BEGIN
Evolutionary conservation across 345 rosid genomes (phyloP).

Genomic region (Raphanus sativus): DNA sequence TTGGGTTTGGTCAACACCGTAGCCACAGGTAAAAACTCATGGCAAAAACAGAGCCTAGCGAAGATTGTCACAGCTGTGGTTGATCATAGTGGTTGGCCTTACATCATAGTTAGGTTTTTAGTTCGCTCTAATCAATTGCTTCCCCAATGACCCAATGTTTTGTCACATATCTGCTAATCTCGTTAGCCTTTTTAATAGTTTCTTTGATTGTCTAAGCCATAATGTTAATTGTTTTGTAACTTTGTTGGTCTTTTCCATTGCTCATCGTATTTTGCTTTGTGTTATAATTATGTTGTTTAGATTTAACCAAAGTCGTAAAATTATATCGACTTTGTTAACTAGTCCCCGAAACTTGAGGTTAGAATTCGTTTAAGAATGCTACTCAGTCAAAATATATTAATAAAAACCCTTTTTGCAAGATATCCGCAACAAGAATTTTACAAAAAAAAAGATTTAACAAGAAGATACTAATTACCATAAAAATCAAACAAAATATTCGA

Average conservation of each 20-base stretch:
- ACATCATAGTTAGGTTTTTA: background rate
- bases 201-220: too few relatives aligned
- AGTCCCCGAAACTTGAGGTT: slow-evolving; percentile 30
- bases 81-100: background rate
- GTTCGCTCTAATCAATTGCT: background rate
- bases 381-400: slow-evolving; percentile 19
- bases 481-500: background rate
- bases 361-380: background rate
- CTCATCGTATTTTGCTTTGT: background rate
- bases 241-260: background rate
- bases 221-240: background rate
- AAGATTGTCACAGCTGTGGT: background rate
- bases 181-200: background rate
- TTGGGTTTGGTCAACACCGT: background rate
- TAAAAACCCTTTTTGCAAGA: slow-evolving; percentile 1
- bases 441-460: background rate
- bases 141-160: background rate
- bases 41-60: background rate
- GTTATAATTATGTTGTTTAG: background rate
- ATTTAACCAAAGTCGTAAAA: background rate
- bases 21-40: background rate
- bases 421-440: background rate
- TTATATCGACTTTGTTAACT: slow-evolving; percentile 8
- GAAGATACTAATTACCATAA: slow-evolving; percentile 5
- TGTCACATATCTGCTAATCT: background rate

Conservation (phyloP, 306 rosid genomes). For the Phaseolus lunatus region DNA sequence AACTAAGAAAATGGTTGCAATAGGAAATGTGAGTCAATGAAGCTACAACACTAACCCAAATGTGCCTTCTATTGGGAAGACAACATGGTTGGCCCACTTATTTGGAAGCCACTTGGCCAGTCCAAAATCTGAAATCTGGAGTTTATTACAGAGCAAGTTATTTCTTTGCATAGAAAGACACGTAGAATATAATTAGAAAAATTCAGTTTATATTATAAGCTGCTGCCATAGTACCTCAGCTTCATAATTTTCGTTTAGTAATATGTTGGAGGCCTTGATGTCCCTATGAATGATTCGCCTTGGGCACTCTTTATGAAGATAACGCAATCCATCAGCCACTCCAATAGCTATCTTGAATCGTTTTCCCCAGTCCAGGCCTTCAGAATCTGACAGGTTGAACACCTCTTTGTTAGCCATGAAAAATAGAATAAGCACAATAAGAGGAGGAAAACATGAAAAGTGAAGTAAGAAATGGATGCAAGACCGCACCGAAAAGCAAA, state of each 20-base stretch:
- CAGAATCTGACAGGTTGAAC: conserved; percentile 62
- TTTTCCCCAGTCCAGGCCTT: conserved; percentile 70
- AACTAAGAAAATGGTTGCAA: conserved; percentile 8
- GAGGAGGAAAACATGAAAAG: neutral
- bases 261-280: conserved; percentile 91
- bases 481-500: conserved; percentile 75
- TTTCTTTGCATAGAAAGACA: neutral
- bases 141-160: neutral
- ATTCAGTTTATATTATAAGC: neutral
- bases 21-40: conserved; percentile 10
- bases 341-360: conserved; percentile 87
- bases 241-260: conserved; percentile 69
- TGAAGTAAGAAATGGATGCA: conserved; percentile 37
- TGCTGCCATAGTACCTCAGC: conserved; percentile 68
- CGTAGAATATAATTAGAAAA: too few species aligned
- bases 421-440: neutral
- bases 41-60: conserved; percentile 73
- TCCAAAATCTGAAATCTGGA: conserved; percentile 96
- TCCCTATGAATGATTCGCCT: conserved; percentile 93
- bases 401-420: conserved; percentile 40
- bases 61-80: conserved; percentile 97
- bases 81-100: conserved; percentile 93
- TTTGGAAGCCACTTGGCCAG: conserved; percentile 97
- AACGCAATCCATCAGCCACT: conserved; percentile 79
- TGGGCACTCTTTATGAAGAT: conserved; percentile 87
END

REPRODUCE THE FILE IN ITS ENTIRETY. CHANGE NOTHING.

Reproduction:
Evolutionary conservation across 345 rosid genomes (phyloP).

Genomic region (Raphanus sativus): DNA sequence TTGGGTTTGGTCAACACCGTAGCCACAGGTAAAAACTCATGGCAAAAACAGAGCCTAGCGAAGATTGTCACAGCTGTGGTTGATCATAGTGGTTGGCCTTACATCATAGTTAGGTTTTTAGTTCGCTCTAATCAATTGCTTCCCCAATGACCCAATGTTTTGTCACATATCTGCTAATCTCGTTAGCCTTTTTAATAGTTTCTTTGATTGTCTAAGCCATAATGTTAATTGTTTTGTAACTTTGTTGGTCTTTTCCATTGCTCATCGTATTTTGCTTTGTGTTATAATTATGTTGTTTAGATTTAACCAAAGTCGTAAAATTATATCGACTTTGTTAACTAGTCCCCGAAACTTGAGGTTAGAATTCGTTTAAGAATGCTACTCAGTCAAAATATATTAATAAAAACCCTTTTTGCAAGATATCCGCAACAAGAATTTTACAAAAAAAAAGATTTAACAAGAAGATACTAATTACCATAAAAATCAAACAAAATATTCGA

Average conservation of each 20-base stretch:
- ACATCATAGTTAGGTTTTTA: background rate
- bases 201-220: too few relatives aligned
- AGTCCCCGAAACTTGAGGTT: slow-evolving; percentile 30
- bases 81-100: background rate
- GTTCGCTCTAATCAATTGCT: background rate
- bases 381-400: slow-evolving; percentile 19
- bases 481-500: background rate
- bases 361-380: background rate
- CTCATCGTATTTTGCTTTGT: background rate
- bases 241-260: background rate
- bases 221-240: background rate
- AAGATTGTCACAGCTGTGGT: background rate
- bases 181-200: background rate
- TTGGGTTTGGTCAACACCGT: background rate
- TAAAAACCCTTTTTGCAAGA: slow-evolving; percentile 1
- bases 441-460: background rate
- bases 141-160: background rate
- bases 41-60: background rate
- GTTATAATTATGTTGTTTAG: background rate
- ATTTAACCAAAGTCGTAAAA: background rate
- bases 21-40: background rate
- bases 421-440: background rate
- TTATATCGACTTTGTTAACT: slow-evolving; percentile 8
- GAAGATACTAATTACCATAA: slow-evolving; percentile 5
- TGTCACATATCTGCTAATCT: background rate

Conservation (phyloP, 306 rosid genomes). For the Phaseolus lunatus region DNA sequence AACTAAGAAAATGGTTGCAATAGGAAATGTGAGTCAATGAAGCTACAACACTAACCCAAATGTGCCTTCTATTGGGAAGACAACATGGTTGGCCCACTTATTTGGAAGCCACTTGGCCAGTCCAAAATCTGAAATCTGGAGTTTATTACAGAGCAAGTTATTTCTTTGCATAGAAAGACACGTAGAATATAATTAGAAAAATTCAGTTTATATTATAAGCTGCTGCCATAGTACCTCAGCTTCATAATTTTCGTTTAGTAATATGTTGGAGGCCTTGATGTCCCTATGAATGATTCGCCTTGGGCACTCTTTATGAAGATAACGCAATCCATCAGCCACTCCAATAGCTATCTTGAATCGTTTTCCCCAGTCCAGGCCTTCAGAATCTGACAGGTTGAACACCTCTTTGTTAGCCATGAAAAATAGAATAAGCACAATAAGAGGAGGAAAACATGAAAAGTGAAGTAAGAAATGGATGCAAGACCGCACCGAAAAGCAAA, state of each 20-base stretch:
- CAGAATCTGACAGGTTGAAC: conserved; percentile 62
- TTTTCCCCAGTCCAGGCCTT: conserved; percentile 70
- AACTAAGAAAATGGTTGCAA: conserved; percentile 8
- GAGGAGGAAAACATGAAAAG: neutral
- bases 261-280: conserved; percentile 91
- bases 481-500: conserved; percentile 75
- TTTCTTTGCATAGAAAGACA: neutral
- bases 141-160: neutral
- ATTCAGTTTATATTATAAGC: neutral
- bases 21-40: conserved; percentile 10
- bases 341-360: conserved; percentile 87
- bases 241-260: conserved; percentile 69
- TGAAGTAAGAAATGGATGCA: conserved; percentile 37
- TGCTGCCATAGTACCTCAGC: conserved; percentile 68
- CGTAGAATATAATTAGAAAA: too few species aligned
- bases 421-440: neutral
- bases 41-60: conserved; percentile 73
- TCCAAAATCTGAAATCTGGA: conserved; percentile 96
- TCCCTATGAATGATTCGCCT: conserved; percentile 93
- bases 401-420: conserved; percentile 40
- bases 61-80: conserved; percentile 97
- bases 81-100: conserved; percentile 93
- TTTGGAAGCCACTTGGCCAG: conserved; percentile 97
- AACGCAATCCATCAGCCACT: conserved; percentile 79
- TGGGCACTCTTTATGAAGAT: conserved; percentile 87